There’s been a lot of flack about the interwebs regarding Vogue Italia‘s “Haute Mess” editorial shot by Steven Meisel, styled by Lori Goldstein and starring Joan Smalls, Coco Rocha, Lindsey Wixson, Daphne Groeneveld, Jessica Stam, Abbey Lee Kershaw, Guinevere van Seenus and Karen Elson in all their ghetto fabulous glory. Some feel it’s racially insensitive, some think it classist, but Franca Sozzani thinks people just see what they want to see. And hopefully you see a lot of “messy drag queen.”
The looks in “Haute Mess” certainly make a statement and that statement is hot tranny mess realness. Literally. In her always entertaining blog, Sozzani wrote that the spread might take its inspiration from “messy drags: untidy, dishevelled, counter-intuitive cross-dressers.” And that’s inspiration you can take to the bank. The Cut caught up with Sozzani, who by this point is more than accustomed to courting controversy, to discuss the editorial.
In typical frank Franca fashion, she utterly dismissed it as a bit of hubub over nothing.
“We wanted to make something quite extravagant,” the editrix explained. “It’s more to push people to be creative and extravagant…we just thought it was the concept of extravagance, of creativity, even something over-the-top, something that is not usual. If you want, you don’t dress like that, you don’t put on this kind of makeup, but it’s just to make a fake, to go over-the-top, it makes you happy in a way, more alive, more colorful — sometimes fashion looks sad.”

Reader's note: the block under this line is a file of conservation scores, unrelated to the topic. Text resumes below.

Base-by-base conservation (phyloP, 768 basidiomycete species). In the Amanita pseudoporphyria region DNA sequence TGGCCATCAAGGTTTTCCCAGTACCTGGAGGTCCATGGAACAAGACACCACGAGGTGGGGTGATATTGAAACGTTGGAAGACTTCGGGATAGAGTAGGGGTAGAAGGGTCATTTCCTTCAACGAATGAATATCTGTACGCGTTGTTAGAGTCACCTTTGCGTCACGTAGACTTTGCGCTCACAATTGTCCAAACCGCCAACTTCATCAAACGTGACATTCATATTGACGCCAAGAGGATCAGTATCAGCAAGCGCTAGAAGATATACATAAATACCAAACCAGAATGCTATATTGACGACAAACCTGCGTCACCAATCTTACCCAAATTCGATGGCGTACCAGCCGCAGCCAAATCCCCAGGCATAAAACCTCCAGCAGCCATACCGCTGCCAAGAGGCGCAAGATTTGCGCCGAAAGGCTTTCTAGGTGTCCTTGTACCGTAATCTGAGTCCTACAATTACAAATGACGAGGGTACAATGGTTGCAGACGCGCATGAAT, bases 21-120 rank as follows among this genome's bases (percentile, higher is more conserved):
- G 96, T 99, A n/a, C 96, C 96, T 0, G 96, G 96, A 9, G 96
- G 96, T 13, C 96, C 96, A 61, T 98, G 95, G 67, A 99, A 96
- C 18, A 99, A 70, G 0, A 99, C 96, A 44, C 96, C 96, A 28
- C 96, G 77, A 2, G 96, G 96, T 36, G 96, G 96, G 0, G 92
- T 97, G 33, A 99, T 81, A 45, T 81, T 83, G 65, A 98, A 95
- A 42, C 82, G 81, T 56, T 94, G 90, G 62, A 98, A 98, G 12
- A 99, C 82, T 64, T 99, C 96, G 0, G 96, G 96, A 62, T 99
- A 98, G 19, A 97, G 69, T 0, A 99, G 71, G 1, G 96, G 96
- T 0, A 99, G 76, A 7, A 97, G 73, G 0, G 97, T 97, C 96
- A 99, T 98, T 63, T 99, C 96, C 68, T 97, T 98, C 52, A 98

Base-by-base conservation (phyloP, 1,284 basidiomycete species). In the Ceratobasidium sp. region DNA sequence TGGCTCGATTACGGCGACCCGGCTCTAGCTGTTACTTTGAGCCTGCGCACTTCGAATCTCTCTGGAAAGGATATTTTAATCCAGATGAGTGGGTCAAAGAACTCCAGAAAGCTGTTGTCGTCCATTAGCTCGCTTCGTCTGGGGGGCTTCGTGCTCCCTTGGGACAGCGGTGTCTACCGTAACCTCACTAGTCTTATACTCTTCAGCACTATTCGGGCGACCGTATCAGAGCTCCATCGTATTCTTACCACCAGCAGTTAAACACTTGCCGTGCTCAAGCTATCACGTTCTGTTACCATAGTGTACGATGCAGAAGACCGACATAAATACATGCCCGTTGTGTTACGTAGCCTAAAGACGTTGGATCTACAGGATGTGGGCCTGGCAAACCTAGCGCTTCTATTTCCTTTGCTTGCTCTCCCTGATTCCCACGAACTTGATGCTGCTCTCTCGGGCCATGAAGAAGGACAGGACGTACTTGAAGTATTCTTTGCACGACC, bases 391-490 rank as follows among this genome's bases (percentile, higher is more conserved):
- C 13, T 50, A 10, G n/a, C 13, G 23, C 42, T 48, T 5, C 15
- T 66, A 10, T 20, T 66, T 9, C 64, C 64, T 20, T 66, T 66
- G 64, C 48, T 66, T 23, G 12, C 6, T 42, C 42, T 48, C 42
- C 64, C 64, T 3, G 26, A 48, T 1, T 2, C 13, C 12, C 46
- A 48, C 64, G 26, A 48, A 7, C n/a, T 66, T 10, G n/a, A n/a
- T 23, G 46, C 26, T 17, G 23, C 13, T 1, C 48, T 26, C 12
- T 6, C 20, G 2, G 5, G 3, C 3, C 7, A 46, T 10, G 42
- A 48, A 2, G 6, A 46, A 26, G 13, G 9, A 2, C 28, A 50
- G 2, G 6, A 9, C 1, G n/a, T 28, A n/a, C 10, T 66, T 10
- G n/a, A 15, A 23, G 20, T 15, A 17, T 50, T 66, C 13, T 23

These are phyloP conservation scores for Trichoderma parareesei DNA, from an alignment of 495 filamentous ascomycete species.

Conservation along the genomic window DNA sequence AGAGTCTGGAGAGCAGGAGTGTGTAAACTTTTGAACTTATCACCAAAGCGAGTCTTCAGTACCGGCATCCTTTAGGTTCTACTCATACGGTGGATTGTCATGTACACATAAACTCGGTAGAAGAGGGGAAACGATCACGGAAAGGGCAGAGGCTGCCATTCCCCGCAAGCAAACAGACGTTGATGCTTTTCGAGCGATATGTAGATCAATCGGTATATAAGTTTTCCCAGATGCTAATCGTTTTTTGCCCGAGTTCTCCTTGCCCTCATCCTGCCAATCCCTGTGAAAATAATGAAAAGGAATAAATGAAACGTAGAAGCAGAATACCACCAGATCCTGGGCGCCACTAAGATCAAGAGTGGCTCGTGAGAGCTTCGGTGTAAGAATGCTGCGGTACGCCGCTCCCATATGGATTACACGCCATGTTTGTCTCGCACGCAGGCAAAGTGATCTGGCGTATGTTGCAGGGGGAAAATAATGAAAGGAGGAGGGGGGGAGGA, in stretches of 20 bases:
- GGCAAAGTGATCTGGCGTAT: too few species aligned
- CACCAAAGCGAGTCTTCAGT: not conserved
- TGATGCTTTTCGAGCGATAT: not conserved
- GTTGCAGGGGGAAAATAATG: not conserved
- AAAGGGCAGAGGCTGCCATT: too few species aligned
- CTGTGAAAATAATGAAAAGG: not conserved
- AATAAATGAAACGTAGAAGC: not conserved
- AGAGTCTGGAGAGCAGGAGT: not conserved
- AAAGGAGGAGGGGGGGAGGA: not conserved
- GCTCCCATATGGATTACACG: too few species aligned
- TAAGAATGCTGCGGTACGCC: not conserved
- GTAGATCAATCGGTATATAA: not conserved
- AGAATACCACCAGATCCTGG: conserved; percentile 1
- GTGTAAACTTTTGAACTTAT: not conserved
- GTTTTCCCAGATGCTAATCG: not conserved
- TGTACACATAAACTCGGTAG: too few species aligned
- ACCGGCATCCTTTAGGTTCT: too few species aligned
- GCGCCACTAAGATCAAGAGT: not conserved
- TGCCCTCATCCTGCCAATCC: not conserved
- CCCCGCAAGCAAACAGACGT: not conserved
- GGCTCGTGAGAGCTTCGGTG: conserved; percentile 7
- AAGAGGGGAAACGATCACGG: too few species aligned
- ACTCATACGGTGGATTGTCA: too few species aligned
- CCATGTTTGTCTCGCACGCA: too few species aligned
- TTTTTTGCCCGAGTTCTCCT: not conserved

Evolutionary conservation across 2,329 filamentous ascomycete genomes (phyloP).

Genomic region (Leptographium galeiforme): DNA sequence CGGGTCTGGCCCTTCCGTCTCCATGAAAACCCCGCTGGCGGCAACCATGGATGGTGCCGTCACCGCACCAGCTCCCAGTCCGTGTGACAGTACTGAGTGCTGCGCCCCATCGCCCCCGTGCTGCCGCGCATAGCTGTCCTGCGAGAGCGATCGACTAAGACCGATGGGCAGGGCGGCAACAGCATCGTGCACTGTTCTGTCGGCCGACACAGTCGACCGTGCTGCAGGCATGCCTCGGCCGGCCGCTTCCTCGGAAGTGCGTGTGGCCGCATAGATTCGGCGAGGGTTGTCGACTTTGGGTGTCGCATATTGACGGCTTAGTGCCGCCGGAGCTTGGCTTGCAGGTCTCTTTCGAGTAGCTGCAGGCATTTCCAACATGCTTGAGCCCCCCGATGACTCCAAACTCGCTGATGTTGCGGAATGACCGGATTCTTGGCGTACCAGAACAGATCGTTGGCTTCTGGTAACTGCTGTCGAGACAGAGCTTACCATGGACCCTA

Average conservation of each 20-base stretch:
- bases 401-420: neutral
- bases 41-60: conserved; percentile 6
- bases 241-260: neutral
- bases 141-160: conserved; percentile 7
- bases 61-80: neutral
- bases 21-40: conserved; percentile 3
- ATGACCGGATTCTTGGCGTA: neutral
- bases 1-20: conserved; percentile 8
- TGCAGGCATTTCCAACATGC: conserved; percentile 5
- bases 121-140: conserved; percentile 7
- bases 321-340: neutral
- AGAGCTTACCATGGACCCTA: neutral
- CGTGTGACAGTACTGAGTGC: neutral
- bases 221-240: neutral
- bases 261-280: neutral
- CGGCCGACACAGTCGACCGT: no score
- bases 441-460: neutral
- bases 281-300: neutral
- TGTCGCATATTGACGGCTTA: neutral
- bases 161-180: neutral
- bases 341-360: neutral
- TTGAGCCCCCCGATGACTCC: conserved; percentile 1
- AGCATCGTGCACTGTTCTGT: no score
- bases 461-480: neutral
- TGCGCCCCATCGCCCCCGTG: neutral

As for the backlash, Sozzani openly doesn’t give a damn: “I think it’s good that everyone sees what they wanted to see. As you know, I don’t care as much what people think, because I think that every time that you try to change something, people [say something else]. I respect everybody’s opinion.”
Well, maybe not everyone’s opinion. When asked about people who found the images classist and offensive, Sozzani shut that down real quick: ”There are so many sick people around the world that you cannot — I don’t care about them. I care about normal people. They want to read and see the normal way as we did. If they are sick, it’s not my problem. I am not a psychologist. They should find somebody who could help them.”
While Sozzani doesn’t rank “Haute Mess”as one of her most controversial spreads, she insists that wasn’t what she was going for to begin with: “It’s not that I want it to be controversial all the time, it’s happened. … You can just take pictures like in a catalog so you will never be controversial, but that’s not my choice of life.”
You certainly can’t fault Franca Sozzani for sticking to her guns, but what do you think? Is “Haute Mess” offensive — whether intentional or not — or just over-the-top fun? Click through for the entire editorial and sound off in the comments below.
Photos: Design Scene